As a fighter, Vinny Pazienza was no stranger to emergency rooms. The injury that almost ended his career didn’t happen in the ring, however, but as the result of a car accident. After sustaining a broken neck, doctors told him he might not walk and definitely would never fight again. Pazienza refused to give up and the result is the greatest comeback story in boxing history.
Bleed for This also represents a comeback for talented writer/director, Ben Younger. Once praised for the 2000 crime drama Boiler Room, Younger hasn’t made a film since 2005’s romantic comedy, Prime. With an intense performance by Miles Teller as Pazienza, Bleed for This enters the pantheon of great fight films. One of the best is, of course, Raging Bull, whose director, Martin Scorsese, is Younger’s executive producer.
In 1988, a day before a title match in Las Vegas, Vinny is in his hotel room, bound up in plastic wrap, pedaling furiously on a stationary bike, hoping to meet his weight requirement of 140 pounds. He shows up late for the weigh-in wearing nothing but a leopard print jock strap, and just makes the cut. Rather than rest, he stays up all night playing blackjack. It’s no surprise that he’s easily defeated.
Aaron Eckhart and Miles Teller
The boxing world quickly dumps losers and, with a string of three losses, Vinny struggles to find another match. His new trainer, Kevin Rooney (Aaron Eckhart), comes with baggage of his own; he was fired as Mike Tyson’s trainer after being arrested for a DUI. Eckhart, in a memorable supporting role, is virtually unrecognizable as the bald, pot-bellied trainer. Rooney hasn’t stopped drinking, but he still knows what it takes to win. Rather than battle to keep off the pounds, Rooney suggests that Vinny box at his more natural weight of 154, which means moving up two categories.
The strategy works and Vinny is once again winning and scheduled for a title match in Las Vegas. Fate, however, takes a cruel turn. A horrific head on collision leaves Vinny with a serious spinal injury. When Vinny wakes up surrounded by his concerned Italian family, he tries to make light of his situation. Reality begins to sink in and, vowing to fight again, he agrees to wear a medal device called a halo that is held in place with four screws actually drilled into the skull. Younger doesn’t spare us the sight of watching that gruesome operation.
Vinny spends his days lying alone in a hospital bed in his parents’ living room. (A girlfriend leaves in a huff after getting her hair caught in his medal device.) While his parents supported his boxing – his father Angelo (Ciarán Hinds), was literally in his corner for every fight – they don’t want him back in the ring. Vinny can’t see himself doing anything else and soon, joined by Rooney, is in the basement working out.
After three months, the halo is removed. This scene is more difficult to watch than the first since Vinny refuses anesthesia and screams with each screw that is removed. Back in the gym, he can’t find a sparing partner. No fighter wants to be the one to inflict what could be a killer blow. Once Vinny shows that he’s in shape, people begin to fall into line, including fight promoters Lou and Dan Duva (Ted Levine and Jordan Gelber) who know a good publicity “hook” when they see one. The fight they line up is a big one, with more than a million dollars for the winner.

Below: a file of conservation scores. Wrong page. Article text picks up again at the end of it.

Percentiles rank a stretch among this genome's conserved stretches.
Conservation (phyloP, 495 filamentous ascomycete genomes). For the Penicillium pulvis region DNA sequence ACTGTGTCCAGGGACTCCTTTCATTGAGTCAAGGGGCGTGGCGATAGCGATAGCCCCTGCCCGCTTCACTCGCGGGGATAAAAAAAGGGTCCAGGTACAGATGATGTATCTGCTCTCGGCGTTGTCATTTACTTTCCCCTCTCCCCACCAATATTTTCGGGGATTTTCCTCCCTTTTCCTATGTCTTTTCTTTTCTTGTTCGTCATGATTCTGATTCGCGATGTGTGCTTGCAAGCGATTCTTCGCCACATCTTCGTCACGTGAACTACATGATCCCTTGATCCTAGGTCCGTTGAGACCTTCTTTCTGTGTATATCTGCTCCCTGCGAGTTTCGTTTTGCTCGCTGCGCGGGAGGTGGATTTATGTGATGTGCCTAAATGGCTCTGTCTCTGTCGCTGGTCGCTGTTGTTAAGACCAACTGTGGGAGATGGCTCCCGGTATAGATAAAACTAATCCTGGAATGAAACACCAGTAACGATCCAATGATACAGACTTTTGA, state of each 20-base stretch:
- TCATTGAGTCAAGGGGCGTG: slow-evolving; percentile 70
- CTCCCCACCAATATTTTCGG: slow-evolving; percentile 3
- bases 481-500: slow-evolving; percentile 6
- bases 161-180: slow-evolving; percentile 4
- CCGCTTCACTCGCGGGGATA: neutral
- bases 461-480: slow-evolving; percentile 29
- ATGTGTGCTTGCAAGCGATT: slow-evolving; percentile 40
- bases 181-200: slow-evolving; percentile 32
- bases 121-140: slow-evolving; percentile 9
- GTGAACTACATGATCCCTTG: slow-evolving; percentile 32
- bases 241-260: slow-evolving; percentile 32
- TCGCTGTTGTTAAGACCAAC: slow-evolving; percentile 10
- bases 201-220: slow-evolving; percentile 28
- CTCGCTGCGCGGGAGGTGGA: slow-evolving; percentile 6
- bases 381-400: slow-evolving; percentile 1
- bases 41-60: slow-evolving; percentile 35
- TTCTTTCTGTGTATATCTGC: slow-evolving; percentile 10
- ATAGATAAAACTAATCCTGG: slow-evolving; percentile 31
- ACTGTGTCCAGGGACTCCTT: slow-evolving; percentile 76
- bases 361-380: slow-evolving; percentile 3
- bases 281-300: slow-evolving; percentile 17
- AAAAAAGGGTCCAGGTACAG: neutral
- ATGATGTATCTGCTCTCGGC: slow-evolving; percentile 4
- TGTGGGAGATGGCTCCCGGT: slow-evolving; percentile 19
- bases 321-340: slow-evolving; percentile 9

Ciarán Hinds, Miles Teller, and Aaron Eckhart
There’s a buildup to that final fight scene and it doesn’t disappoint. Younger has said that the film was shot in three weeks on a shoestring budget, but it has the feel of a much larger film, thanks to all that expertly shot action in the ring. We hear and feel every blow that’s landed.
Vinny’s father attends the match and, despite saying he couldn’t be in his usual corner, eventually ends up in that spot cheering on his son. Meanwhile, the other relatives watch from home. Vinny’s mother, Louise (Katey Sagal), avoids the television and prays in an alcove before an altar crowded with statues of saints and burning candles. Vinny’s sister, Doreen (Amanda Clayton), watches with assorted relatives, bowls of popcorn on their laps. (All three actors playing members of the Pazienza family offer some comic relief with their zaniness without going over the top. Sagal is particularly effective as the ever-protective mother.) Kudos to set decorator Kim Leoleis for creating the type of overstuffed home environment that will resonate with many baby boomers, especially the Italian-American ones.
The film’s success rests with Teller, and he builds on his breakout performance as a drummer in Whiplash. As Vinny, he holds nothing back, whether inside or outside the ring. While the fight scenes are, at times, painful to watch, the scenes where he struggles with the halo, bumping against a car door, for example, may have you grabbing your own head.
Stay for the credits to see photos and interviews of Vinny Pazienza himself.
Bleed for This opens nationwide November 18, 2016.
Photos by Seacia Pavao courtesy of Open Road Films